For the past few years, our group of gamers has taken their best guess at trying to read the minds of the Spiel des Jahres jury members. The nominations for the Spiel des Jahres and Kennerspiel des Jahres will be announced Monday, and the award winners will be revealed this summer.
As has become our habit, we will do this in two parts. This first survey is done prior to the actual release of the lists, when just about any game was open for consideration. Once the lists are out, we will then do a second round of voting, limited only to the actual nominees.
The usual caveats still apply. It’s hard for us to know which late releases in 2021 make the cut for eligibility, or if the jury somehow warped the eligibility period because of the pandemic. Also, there are probably a few games that are big over there that we simply don’t know about as there is no English version. We did not really generate a list of games and have people pick from it; OG writers were just told to vote for five games.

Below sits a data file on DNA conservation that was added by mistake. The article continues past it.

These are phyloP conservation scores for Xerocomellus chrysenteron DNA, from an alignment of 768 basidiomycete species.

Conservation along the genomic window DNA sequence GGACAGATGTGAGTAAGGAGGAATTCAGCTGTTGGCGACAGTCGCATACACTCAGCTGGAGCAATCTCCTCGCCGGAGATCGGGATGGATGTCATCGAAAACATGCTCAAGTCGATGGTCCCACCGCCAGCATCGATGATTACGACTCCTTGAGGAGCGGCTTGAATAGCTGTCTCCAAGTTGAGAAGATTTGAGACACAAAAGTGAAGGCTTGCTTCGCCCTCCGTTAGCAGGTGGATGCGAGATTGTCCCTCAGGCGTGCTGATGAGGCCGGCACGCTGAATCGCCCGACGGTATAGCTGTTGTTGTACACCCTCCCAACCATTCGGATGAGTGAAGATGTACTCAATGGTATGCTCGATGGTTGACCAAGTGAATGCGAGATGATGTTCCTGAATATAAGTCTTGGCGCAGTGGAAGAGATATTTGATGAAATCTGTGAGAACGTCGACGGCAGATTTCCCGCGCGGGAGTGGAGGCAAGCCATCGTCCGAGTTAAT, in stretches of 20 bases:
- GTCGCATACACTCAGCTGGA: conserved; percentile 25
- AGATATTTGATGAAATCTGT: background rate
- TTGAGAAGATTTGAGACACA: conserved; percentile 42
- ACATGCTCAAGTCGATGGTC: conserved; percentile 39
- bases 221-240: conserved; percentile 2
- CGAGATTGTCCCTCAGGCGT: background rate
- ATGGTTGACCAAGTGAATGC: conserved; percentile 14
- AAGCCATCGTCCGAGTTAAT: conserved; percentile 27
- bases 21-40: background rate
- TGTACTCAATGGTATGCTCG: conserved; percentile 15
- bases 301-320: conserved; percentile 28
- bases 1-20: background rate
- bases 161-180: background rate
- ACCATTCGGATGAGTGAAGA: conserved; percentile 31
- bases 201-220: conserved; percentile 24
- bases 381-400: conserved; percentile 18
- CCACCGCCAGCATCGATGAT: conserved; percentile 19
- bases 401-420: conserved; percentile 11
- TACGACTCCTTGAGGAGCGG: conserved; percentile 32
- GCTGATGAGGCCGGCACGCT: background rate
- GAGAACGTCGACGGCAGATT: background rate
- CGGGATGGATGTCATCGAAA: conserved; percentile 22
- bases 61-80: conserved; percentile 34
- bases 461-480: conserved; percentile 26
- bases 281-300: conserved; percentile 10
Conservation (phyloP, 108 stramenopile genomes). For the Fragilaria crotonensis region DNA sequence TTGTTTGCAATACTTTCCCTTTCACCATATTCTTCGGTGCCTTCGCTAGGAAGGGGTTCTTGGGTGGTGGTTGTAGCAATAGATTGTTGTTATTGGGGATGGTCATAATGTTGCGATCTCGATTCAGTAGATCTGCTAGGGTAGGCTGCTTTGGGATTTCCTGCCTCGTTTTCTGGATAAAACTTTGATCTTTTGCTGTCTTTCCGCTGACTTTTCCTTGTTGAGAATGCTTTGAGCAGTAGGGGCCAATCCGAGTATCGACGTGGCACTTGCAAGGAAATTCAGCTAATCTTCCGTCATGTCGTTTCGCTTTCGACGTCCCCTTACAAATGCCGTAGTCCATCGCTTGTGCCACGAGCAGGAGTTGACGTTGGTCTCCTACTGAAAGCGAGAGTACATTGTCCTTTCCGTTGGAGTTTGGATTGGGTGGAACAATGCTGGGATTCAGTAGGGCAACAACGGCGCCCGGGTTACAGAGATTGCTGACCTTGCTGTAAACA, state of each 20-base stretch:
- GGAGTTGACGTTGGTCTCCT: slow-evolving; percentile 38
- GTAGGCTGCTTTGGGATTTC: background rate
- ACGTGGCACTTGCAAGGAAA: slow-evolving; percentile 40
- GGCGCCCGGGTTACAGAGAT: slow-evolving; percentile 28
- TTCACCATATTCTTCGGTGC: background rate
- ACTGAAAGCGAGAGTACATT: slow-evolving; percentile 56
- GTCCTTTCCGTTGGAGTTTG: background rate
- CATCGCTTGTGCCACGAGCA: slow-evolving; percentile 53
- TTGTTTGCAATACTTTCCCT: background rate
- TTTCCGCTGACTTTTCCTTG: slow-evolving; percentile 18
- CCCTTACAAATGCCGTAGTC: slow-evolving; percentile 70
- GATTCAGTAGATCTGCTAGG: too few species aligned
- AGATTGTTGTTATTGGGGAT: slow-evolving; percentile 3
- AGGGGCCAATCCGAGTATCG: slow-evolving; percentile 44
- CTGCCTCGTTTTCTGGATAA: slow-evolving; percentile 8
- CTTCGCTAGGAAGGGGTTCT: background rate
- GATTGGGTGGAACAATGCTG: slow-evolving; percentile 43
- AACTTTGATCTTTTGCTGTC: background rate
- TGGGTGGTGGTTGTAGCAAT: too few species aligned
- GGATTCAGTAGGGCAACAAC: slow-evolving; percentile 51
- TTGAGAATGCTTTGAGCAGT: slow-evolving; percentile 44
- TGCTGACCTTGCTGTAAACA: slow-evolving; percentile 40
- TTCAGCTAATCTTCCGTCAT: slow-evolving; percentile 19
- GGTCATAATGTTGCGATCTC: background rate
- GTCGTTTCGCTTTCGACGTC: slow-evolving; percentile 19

This year, we used a similar system to what we’ve used the past four years. Each OG writer was invited to rank up to five games that they feel will win the SdJ and KdJ, with the most likely game receiving 5 points, the next likely 4 points, and so on. Totals are below.
If you’d like to see the official information on and criteria for the award, please check out the Jury’s website.
Our Track Record
We have a decent track record predicting the Spiel des Jahres nominees. Before 2015 we made individual predictions, but since then, we do it as a group. We’ve had 8 of the last 18 SdJ nominees in the top three slots of our pre-nomination prediction lists, and 14 of the last 18 SdJ nominees have made our list of guesses.
We do less well when the games are only available on the German market: the four games we missed (The Game in 2015, Imhotep in 2016, El Dorado in 2017, and Luxor in 2018) all only had late-release German versions at the time.
Once the nominations were announced, we’ve correctly called five of the past six SdJ winners.